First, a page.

ORAL AGREEMENT TO DELAY SERVICE INADEQUATE TO AVOID STATUTE OF LIMITATIONS DEFENSE – SUMMARY JUDGMENT GRANTED
Last Thursday, the Corpus Christi Court of Appeals affirmed summary judgment in favor of the insured based on the claimant’s failure to exercise due diligence in serving the lawsuit, despite an alleged oral agreement with the insured’s adjuster that service was not necessary while settlement negotiations continued. In Jones v. Coleman, 2020 WL 3116498 (Tex. App. – Corpus Christi – Edinburg June 11, 2020), Jones, with the help of his pastor, presented a claim against Coleman through Coleman’s insurer Progressive. The day before the two-year statute of limitations was to expire, Jones filed a pro se petition and was told by his pastor that no service was needed based on a discussion with an unnamed claim adjuster for Progressive. But nothing was in writing.
Jones hired an attorney six-months later, and it took another six-months to serve the insured with the lawsuit. Service only took place after the claimant’s attorney sent a demand letter and the Progressive adjuster said they would need to for them to serve the insured to continue discussions. An answer was filed and included a statute of limitations defense, which arises when a claimant files suit untimely, or timely files and fails to exercise due diligence in serving the defendant. The insured moved for summary judgment based on the claimant’s failure to exercise due diligence in perfecting service, which was granted by the trial court. This appeal followed.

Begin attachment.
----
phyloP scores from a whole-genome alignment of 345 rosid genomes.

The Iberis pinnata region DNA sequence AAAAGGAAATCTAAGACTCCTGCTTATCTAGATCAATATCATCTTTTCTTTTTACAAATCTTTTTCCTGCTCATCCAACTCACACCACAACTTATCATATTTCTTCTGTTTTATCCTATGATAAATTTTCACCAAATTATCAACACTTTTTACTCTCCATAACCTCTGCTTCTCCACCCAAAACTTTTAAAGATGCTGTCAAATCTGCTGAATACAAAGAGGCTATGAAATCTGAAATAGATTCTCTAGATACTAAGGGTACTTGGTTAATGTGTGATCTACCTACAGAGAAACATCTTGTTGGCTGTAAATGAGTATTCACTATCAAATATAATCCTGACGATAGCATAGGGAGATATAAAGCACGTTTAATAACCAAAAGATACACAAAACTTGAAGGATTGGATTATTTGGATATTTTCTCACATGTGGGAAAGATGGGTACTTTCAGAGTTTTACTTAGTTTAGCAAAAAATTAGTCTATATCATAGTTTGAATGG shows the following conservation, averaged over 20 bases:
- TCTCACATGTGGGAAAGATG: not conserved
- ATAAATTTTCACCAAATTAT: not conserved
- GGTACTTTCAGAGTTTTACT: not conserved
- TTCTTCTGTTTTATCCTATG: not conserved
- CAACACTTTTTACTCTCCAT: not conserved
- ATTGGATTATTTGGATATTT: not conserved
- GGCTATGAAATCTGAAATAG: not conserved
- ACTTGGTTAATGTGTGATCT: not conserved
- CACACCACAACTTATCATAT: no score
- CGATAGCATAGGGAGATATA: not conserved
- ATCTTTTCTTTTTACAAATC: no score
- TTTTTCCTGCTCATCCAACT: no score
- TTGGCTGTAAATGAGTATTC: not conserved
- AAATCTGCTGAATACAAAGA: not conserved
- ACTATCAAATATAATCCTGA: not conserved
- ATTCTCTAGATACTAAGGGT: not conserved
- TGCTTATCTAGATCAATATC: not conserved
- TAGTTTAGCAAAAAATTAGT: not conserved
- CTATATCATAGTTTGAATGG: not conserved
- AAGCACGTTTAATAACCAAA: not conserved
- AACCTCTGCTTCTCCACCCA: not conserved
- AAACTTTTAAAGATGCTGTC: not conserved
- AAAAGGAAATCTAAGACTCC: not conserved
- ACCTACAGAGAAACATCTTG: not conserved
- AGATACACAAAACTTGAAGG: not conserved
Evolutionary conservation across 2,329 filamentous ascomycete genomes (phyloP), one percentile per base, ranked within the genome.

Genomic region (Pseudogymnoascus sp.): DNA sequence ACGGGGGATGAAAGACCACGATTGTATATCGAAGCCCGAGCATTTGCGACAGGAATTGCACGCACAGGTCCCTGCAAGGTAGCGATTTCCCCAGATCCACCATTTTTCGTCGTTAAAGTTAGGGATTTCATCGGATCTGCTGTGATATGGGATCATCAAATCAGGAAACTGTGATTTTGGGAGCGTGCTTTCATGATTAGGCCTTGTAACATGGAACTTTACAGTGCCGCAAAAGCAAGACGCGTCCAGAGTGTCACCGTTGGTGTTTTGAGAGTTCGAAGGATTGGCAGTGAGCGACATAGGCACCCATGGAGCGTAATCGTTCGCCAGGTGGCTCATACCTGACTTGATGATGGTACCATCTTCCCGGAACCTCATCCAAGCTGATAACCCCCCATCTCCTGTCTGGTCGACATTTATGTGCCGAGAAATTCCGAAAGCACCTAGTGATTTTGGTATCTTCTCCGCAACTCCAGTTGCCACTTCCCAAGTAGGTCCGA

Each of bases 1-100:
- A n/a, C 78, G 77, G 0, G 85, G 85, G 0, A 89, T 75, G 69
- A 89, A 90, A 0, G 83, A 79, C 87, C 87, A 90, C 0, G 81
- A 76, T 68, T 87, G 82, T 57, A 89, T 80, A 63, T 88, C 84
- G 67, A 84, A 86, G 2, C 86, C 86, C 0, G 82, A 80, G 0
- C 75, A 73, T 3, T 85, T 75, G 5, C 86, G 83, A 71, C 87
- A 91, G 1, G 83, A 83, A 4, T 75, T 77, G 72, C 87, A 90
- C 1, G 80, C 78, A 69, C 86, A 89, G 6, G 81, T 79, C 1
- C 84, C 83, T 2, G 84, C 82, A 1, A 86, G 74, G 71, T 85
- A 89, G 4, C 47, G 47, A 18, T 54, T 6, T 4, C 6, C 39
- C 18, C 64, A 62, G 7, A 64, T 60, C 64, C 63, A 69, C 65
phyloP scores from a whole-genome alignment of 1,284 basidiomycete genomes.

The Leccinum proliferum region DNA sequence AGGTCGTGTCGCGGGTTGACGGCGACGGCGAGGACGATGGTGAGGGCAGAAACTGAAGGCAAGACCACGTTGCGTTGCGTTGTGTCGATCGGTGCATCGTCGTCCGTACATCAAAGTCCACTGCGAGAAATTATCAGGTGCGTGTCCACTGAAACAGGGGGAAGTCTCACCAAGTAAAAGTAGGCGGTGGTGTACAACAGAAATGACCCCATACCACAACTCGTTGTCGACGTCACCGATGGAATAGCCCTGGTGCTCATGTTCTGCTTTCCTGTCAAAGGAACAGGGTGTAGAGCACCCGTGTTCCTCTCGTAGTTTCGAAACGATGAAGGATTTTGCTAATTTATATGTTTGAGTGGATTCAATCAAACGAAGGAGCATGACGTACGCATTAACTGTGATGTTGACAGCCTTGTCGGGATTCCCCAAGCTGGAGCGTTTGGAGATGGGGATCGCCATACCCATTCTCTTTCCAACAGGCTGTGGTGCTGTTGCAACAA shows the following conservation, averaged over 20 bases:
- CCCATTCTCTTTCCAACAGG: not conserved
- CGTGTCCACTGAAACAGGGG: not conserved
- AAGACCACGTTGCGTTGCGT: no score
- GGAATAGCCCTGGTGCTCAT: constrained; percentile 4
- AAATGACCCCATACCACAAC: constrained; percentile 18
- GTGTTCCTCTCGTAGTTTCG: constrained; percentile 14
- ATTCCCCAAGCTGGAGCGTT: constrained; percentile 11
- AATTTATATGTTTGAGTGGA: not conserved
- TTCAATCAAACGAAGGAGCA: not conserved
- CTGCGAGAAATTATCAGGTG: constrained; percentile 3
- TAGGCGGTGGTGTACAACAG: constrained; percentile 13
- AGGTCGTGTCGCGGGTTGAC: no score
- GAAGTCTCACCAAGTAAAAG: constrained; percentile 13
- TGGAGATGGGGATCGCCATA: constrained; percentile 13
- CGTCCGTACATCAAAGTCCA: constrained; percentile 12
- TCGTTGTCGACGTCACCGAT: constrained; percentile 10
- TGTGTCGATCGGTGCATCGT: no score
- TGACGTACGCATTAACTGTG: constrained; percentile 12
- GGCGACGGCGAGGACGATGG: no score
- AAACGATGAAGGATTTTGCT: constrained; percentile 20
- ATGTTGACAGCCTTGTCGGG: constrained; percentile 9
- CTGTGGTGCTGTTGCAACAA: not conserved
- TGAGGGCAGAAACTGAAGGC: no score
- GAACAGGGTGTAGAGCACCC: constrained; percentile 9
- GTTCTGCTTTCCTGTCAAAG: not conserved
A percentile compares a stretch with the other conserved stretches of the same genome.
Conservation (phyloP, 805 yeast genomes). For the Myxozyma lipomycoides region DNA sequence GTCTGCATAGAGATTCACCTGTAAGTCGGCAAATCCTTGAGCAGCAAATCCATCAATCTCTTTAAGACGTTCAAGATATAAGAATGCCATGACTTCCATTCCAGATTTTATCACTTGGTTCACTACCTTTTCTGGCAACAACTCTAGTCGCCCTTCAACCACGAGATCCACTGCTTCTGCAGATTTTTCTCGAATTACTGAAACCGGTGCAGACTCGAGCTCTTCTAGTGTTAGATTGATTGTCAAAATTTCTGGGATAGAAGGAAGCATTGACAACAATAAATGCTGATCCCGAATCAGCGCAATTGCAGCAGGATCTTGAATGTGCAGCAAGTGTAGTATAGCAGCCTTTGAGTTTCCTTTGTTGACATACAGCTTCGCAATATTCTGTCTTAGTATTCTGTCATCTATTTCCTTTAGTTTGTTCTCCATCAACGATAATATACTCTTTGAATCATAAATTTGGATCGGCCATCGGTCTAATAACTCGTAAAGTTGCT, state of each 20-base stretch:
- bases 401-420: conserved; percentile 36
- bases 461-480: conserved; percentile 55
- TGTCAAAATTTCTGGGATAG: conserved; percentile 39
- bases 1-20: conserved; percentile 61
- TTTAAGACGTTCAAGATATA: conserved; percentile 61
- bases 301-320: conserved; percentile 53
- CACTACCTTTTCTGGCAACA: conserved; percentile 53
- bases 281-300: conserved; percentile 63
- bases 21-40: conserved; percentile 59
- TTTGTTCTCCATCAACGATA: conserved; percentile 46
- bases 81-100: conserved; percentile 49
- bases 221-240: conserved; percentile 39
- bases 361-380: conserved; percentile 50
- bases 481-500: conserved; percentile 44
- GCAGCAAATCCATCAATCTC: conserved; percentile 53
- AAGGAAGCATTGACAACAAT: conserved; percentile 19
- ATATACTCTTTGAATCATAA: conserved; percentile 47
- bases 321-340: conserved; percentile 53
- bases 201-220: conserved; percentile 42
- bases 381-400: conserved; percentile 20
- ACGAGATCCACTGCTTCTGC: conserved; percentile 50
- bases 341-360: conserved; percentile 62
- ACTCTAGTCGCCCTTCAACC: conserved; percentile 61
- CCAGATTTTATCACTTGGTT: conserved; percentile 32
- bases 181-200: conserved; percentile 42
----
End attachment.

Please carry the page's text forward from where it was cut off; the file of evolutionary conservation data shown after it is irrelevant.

On appeal, the court noted that when a defendant pleads the defense of limitations and shows service was untimely, the burden shifts to the plaintiff to prove diligence in attempting service. In this case, “Coleman was served thirteen months after limitations expired, approximately eight months after Jones hired counsel, and three months after Progressive told counsel she would not discuss the case until Coleman was served.” The court then focused on the alleged oral agreement with an “unnamed adjuster” observing that “oral agreements are insufficient to toll limitations” they must be in writing. And the length of the delay reflected a lack of due diligence as a matter of law. Accordingly, summary judgment in favor of the insured was affirmed.